Tuesday, March 11, 2014

Making the Most of "Me Time"

A few weeks ago, I wrote this blog post in an attempt to describe how I, a self-proclaimed introvert, often feel in social situations.  I was blown away by how many people seemed to relate to the post, so I decided then and there to do a couple posts on what it looks like to be a Christian introvert.

In my last post, I discussed how introverts turn inward for energy. After spending time with people, they crave "me time" to think, process, rejuvenate.

In this post, we'll dig deeper into this "me time" and try to figure out how to best utilize this time to glorify God.  

So what exactly does "me time" look like?

For me, "me time" can take many shapes and forms. My "me time" usually involves one or several of the following: eating, reading, crafting, singing, thinking, praying, writing, facebooking, pondering, shopping, processing, or Netflixing.

You may have noticed that more than one of those activities takes place in my mind. One of the great benefits of "me time" (in my experience) is that allows me to think, ponder, process, and constantly take stock of where I'm at in life. Because I spend a great deal of time inside my own head, I am keenly aware of my desires, my sin, my passions, my pain. This awareness can lead to a host of good things, but if I'm not careful, it can also lead to great sin.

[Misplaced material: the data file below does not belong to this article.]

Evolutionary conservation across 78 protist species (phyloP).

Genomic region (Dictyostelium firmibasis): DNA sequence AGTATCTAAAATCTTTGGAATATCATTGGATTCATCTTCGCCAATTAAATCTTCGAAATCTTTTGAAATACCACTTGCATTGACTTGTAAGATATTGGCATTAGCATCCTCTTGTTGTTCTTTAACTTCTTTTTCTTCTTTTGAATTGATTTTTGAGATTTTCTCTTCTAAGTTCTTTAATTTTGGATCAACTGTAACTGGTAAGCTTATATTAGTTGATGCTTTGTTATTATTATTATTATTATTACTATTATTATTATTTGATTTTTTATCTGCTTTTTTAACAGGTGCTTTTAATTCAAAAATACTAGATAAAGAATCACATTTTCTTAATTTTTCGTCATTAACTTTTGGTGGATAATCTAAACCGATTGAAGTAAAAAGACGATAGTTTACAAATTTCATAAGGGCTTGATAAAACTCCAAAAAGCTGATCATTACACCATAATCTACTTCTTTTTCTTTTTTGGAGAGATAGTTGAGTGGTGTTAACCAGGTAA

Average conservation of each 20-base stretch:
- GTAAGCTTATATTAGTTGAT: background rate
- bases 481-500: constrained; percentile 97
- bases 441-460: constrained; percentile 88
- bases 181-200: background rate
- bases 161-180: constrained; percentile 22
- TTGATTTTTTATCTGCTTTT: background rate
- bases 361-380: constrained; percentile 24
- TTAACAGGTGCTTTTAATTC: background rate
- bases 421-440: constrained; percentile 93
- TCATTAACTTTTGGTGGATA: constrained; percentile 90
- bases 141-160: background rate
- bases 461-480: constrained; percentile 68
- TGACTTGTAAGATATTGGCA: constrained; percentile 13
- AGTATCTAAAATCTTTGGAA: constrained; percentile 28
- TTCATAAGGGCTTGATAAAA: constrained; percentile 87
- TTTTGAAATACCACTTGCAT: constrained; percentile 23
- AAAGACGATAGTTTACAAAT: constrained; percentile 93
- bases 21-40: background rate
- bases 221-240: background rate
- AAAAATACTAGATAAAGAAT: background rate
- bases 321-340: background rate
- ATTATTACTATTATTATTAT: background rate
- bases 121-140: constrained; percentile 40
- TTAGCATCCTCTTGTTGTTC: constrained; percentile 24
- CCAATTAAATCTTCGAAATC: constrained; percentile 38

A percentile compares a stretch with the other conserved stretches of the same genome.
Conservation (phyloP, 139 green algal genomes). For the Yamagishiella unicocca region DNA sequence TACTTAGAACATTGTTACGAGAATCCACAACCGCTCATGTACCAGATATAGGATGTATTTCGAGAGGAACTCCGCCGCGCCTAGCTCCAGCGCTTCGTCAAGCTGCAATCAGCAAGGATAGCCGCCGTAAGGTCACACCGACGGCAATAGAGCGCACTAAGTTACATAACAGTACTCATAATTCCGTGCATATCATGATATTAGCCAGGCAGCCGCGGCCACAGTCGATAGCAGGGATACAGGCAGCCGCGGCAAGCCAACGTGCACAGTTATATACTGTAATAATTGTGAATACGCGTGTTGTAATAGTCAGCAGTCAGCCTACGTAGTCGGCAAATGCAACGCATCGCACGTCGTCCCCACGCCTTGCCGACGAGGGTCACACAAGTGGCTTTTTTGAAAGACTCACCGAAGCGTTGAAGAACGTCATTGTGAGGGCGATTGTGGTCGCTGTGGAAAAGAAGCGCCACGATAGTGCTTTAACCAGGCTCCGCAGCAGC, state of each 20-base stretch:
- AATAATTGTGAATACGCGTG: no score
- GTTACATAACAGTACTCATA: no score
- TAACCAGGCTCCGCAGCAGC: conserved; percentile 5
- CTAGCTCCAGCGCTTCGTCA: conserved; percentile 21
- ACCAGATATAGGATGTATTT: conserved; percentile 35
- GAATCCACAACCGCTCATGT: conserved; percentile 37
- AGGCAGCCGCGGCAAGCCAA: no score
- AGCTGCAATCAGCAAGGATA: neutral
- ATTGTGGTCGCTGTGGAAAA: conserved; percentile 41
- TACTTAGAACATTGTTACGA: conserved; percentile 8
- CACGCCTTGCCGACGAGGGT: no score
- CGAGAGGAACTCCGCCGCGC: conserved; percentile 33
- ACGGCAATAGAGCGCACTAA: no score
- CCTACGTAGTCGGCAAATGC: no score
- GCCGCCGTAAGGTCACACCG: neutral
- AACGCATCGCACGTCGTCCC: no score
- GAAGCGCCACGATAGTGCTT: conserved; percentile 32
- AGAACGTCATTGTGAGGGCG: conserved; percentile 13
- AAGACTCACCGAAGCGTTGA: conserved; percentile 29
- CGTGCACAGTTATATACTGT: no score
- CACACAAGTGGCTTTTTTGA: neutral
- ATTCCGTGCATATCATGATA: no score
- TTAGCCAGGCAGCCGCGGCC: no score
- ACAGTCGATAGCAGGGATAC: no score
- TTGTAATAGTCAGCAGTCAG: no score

Awareness of my desires can lead to death or life (James 1:15, Psalm 145:19).

Awareness of my sin can lead to condemnation or repentance (Romans 8:1, 1 John 1:9).

Awareness of my passions can lead to selfishness or selflessness (1 Thessalonians 4:3-9).

And awareness of my pain can lead to bitterness or faithfulness (Job 2:9).

How, then, do I partake in the goodness while guarding against the sin?

By looking upward, not inward.  

I lift up my eyes to the hills. From where does my help come?My help comes from the Lord, who made heaven and earth (Psalm 121:1-2).

By focusing my thoughts on things above, not things below.

Finally, brothers, whatever is true, whatever is honorable, whatever is just, whatever is pure, whatever is lovely, whatever is commendable, if there is any excellence, if there is anything worthy of praise, think about these things (Philippians 4:8).

By being ever-mindful of the gospel.

For the grace of God has appeared, bringing salvation for all people, training us to renounce ungodliness and worldly passions, andto live self-controlled, upright, and godly lives in the present age, waiting for our blessed hope, the appearing of the glory of our great God and Savior Jesus Christ, who gave himself for us to redeem us from all lawlessness and to purify for himself a people for his own possession who are zealous for good works (Titus 2:11-14).

Here's the thing...for the Christian, there's really no such thing as "me time."  I'll say it again to let it sink in...

For the Christian, there's really no such thing as "me time."

Christ purchased us at a great price so that he could make us his own, and as his own, we are in turn called to be "living sacrifices" that are "holy and acceptable to God" (Romans 12:1).

My "me time" is truly "His time." 

Every word I write, every thought I think, every breath I take belongs to Him and Him alone. And if I posture my heart in this way, I can rest assured that I am making the most of my time...His time.

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